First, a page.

Ah, Thanksgiving. A time for friends and family to gather around the table in love and friendship, so that we may all sit down, say grace, and stuff our faces full of delicious foods drenched in butter and cream.
At this point, what I really should tell you about is this delectable little recipe I am sharing with you for your holiday table. But what I really want to tell you about is how I’m getting a turkey on a plane for Thanksgiving.
We surf all over Alaska. And, the real story is the incredible Alaskan coastline with its immense wilderness areas and awe inspiring weather.
The video series will show what it’s like to venture out into this incredible scenery at times when the weather is not necessarily hospitable.
There comes a time in every woman’s life when her grit, determination, and willpower are put to the test. A time when resolve and fortitude are challenged in a epic battle of skill, creativity, and knowledge.
Of course, I’m talking about the Alaska Sustainable Seafood Cookoff! The Challenge: Four duos battle it out in one hour to produce the best seafood dish for 5 local foodie judges.
My friend Pauline died recently. From the time I heard that she was ill, and since she passed, I spent a lot of time thinking about the dynamo that was Pauline and the times when our paths crossed.
Pauline and I were friends, but not best friends. We didn’t hang out together, giggle about boys, or share our innermost teenage angst. Were we not classmates at Anchorage High School, we most likely never would have met.
With all of the leaves gone, the weather is starting to feel less like fall and more like winter, and I’m somewhat surprised that there is no snow on the ground yet.
I’ve been taking full advantage of the un-frozen earth, however, and am still enjoying the harvests from the garden.
With or without lobster mushrooms (see photo below), this quick, easy seafood soup is one of our wintertime favorites. Other iterations have featured broiled or grilled salmon, smoked salmon, and Alaska shrimp.
We enjoyed this soup with homemade biscuits.
Paramotoring over Eklutna Lake and Twin Peaks near Anchorage, Alaska – the golden fall scenery is amazing in September.
“I packed one suit, two shirts and two ties,” Dad said to Mom the night before he left Portland.
He had accepted a job with the Bureau of Land Management in Anchorage and needed to be presentable for work, but had little room in the old Plymouth for much of anything in addition to camping equipment, food, fishing gear and his beloved guns.
James Gurney’s famed Dinotopia series, enchanting adventures juxtaposing mythical creatures and humans against fantasy backgrounds, morphed into his how-to book, Imaginative Realism.
Imaginative Realism’s sequel is Gurney’s Color and Light. Written in a convenient cookbook style, he imparts artistic elements, rules-of-the-road, that take painters on a journey, becoming keener observers while perfecting their artistic endeavors.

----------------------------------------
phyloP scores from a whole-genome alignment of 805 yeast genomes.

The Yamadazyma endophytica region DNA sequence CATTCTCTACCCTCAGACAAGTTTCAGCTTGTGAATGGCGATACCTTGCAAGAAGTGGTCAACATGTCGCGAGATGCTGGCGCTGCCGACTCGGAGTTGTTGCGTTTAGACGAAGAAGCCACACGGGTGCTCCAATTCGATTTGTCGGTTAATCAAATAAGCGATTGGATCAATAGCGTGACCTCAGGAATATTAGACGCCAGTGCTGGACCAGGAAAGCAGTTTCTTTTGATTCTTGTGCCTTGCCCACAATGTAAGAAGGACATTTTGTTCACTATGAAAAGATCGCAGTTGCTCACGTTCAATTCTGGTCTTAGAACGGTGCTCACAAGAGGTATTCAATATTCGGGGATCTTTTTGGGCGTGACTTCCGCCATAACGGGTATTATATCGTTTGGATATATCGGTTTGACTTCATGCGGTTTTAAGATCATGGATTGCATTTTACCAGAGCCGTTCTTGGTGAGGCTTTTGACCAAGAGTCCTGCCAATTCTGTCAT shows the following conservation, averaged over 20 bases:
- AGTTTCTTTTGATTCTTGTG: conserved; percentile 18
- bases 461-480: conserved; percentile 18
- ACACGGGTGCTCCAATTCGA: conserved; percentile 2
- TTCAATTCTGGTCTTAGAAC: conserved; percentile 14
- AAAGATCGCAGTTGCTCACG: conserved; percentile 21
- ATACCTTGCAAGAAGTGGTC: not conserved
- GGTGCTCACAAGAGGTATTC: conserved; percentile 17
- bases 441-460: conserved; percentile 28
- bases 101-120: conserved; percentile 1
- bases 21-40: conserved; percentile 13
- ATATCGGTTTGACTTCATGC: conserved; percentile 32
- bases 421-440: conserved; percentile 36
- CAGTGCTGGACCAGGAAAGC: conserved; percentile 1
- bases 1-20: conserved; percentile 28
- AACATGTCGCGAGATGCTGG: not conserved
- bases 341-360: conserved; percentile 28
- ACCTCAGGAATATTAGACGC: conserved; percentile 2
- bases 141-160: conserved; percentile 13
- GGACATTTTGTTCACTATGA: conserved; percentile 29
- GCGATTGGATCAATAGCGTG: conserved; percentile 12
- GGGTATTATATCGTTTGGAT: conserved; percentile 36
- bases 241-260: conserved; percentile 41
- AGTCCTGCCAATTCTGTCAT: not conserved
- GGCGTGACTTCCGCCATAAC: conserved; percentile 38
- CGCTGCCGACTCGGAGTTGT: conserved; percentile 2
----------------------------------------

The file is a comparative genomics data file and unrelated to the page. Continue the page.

Yup. It has happened again. Summer screamed by, and all of the things I meant to do relative to the flock (relocate the manure pile, enlarge the pen, add a new gate) didn’t get done.
Now it is a mad scramble to get all of the pre-winter preparations done: top off the wood pile, pick low-bush, stock the freezer with moose and ducks (if you are a hunting sort) winterize the car, and clean up the yard.
In mid September, three pilots fly paramotors (powered paragliders) from Bodenburg Butte, near Anchorage Alaska, to the Knik Glacier by way of the Knik River Valley.
With the flooded river valley and fall colors along the way to the glacier it makes for a “Flight of Fantasy”.
It’s hard to believe that September is already here. Every summer I rush around trying to get as much accomplished as I can before the growing season is over, and every summer seems to fly by.
This years garden has a lot more successes then failures, however, and it has me excited for the future!
I’m a bit salmon obsessed of late, and for good reason. You see, after an extremely successful fishing trip in Valdez’s Prince William Sound, I’m a bit salmon-heavy at my house. And frankly, that’s putting it lightly.
It comes down to this: if I don’t eat all this salmon, I can’t fit anything else in my freezer.
In the winter, in the late fifties and early sixties, when construction season in Anchorage was dead and Dad grew bored with painting landscapes, he got out his tripod and the black Graphlex he’d bought at Stewart’s Photo on Fourth Avenue.
The large box-like camera looked like those used by professional photographers, maybe for Life Magazine.
The Portrait Society of America held its annual conference in Atlanta and featured illustrator James Gurney. As a parent, I was familiar with his book Dinotopia but had never looked beyond the bedtime story scenario.
I chose a Gurney break-out session and began to learn how approachable he was.